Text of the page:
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Fossil Whale

Last week I visited Palliser Bay in the Wairarapa. Along the coastline there are many exposures of mudstone from the Hurupi Formation, about 11 to 8 million years old.

These mudstones contain abundant marine shell fossils, but are also known for occasional whalebones.  After some time searching, as luck would have it, I found a large piece of bone sticking out of the mud near the base of one of the cliffs.
The bone was embedded in soft sediment and was easy to remove with a bit of digging. Nearby I found two other pieces. They are fragments of lower mandible (jawbone) from a large whale species that hasn't been identified precisely at this stage. Two of the pieces matched together, they are from the left mandible (lower jaw), whilst the other is part of the right mandible.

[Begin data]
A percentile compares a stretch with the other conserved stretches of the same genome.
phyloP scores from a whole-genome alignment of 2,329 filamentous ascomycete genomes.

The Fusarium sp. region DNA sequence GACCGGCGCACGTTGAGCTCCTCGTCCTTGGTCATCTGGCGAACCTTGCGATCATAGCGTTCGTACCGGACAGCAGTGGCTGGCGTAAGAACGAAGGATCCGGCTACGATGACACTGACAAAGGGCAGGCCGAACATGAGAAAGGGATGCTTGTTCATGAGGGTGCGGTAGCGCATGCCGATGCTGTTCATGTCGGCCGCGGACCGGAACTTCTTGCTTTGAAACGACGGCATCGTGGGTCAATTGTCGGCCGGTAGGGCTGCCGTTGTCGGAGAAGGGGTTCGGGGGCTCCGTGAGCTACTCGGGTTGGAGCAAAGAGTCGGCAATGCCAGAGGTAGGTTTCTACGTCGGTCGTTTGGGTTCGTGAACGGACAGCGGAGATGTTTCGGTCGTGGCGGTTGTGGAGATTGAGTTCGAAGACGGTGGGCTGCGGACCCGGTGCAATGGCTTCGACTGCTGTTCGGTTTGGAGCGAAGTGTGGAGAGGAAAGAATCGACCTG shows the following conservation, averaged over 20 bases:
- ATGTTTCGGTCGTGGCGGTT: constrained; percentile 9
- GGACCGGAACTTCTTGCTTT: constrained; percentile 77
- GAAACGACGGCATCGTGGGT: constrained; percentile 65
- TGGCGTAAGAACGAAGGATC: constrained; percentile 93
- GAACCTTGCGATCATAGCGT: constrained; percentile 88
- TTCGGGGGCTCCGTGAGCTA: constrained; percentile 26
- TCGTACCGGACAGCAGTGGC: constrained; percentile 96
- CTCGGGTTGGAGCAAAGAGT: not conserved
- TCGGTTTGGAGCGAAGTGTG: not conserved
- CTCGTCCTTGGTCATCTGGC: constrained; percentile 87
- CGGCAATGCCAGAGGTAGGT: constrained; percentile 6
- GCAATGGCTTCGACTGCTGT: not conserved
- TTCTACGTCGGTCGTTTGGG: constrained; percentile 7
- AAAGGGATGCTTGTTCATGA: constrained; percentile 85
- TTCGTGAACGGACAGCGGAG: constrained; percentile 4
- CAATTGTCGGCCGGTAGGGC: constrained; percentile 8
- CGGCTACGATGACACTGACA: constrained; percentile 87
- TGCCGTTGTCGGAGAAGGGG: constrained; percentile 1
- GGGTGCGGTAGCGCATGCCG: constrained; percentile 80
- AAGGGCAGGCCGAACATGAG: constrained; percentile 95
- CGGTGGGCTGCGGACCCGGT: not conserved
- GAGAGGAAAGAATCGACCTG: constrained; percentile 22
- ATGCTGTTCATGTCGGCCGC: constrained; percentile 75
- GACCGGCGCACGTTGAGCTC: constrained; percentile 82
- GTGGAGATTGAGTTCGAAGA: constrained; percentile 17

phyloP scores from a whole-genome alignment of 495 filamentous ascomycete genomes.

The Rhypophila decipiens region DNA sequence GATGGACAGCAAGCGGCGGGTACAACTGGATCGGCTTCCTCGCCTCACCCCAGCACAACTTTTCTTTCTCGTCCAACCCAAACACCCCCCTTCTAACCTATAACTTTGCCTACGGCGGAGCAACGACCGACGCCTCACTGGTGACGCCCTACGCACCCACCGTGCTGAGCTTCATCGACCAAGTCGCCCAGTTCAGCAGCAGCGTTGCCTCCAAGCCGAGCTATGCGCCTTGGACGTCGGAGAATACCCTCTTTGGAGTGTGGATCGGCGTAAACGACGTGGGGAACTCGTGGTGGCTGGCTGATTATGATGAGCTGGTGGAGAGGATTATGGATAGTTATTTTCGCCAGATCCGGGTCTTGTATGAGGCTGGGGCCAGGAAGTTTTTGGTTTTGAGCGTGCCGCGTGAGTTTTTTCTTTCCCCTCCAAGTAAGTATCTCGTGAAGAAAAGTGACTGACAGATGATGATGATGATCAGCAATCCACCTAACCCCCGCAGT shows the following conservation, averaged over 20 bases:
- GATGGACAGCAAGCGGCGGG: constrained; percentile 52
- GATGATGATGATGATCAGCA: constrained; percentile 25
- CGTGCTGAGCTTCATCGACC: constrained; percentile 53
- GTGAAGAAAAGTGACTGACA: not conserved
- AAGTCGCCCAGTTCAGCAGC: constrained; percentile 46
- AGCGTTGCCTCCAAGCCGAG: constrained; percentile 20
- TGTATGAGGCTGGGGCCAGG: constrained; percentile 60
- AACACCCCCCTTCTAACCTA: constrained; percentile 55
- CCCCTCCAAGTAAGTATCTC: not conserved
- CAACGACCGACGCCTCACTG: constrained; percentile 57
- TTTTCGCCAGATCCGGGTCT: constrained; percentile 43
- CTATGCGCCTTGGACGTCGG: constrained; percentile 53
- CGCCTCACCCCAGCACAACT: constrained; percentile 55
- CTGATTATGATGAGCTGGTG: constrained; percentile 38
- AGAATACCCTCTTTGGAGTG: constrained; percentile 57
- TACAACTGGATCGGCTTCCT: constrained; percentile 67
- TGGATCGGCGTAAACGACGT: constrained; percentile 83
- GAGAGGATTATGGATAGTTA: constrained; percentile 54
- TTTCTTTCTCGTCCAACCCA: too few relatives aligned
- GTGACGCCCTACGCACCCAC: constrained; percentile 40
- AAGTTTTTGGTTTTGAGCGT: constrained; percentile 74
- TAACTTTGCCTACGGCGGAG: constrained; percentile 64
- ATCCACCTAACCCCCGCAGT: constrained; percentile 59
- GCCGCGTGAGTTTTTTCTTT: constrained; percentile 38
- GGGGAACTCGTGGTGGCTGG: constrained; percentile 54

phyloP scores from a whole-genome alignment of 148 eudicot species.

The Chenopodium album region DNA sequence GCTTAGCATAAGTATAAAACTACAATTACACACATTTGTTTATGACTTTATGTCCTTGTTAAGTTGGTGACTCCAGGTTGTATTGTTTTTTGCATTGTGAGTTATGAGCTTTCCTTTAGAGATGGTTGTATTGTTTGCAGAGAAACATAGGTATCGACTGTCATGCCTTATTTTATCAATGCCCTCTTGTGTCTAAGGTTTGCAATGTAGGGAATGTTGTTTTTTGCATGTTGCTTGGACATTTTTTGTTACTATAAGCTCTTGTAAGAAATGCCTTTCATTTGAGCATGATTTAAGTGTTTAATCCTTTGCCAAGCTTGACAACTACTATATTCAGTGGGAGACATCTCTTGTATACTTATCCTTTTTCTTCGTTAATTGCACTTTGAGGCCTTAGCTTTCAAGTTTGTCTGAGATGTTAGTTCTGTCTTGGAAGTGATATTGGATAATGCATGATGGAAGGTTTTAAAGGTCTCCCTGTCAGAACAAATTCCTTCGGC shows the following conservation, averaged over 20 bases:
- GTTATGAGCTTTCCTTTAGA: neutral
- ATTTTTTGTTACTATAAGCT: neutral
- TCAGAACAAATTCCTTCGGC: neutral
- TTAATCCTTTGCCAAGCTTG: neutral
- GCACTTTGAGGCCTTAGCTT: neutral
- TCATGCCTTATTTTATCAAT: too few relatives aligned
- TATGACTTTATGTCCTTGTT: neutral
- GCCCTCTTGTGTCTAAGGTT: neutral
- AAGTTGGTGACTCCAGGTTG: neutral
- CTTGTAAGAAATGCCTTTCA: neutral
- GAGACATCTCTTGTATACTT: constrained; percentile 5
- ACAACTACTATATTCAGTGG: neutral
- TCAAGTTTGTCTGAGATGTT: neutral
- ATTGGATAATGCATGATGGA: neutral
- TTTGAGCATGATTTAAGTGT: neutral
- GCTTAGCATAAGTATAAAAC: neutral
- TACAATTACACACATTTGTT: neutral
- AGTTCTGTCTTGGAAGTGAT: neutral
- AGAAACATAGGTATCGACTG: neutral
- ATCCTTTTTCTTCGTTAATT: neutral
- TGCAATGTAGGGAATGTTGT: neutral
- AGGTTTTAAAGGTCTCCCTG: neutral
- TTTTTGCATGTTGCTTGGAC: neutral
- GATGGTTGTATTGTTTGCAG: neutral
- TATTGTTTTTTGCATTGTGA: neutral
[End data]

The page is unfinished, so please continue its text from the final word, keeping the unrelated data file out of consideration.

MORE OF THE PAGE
John Simes is the manager of the fossil collection at GNS Science. He  helped me give them an initial clean up to remove some of the mud that coated the bones.

Here you can see the typical mottled texture and brown colour of fossil bone. This is the largest  piece, half a metre long and about 25 cms across.
The other two pieces are about 75 cms long when joined together.

There is an epifuana of oyster and barnacle fossils attached to the bones. This tells us that they would have been lying in calm, relatively shallow water before they were buried. There are also several wood fragments in the surrounding clay, which suggests that the whale died not far from land. | Impressum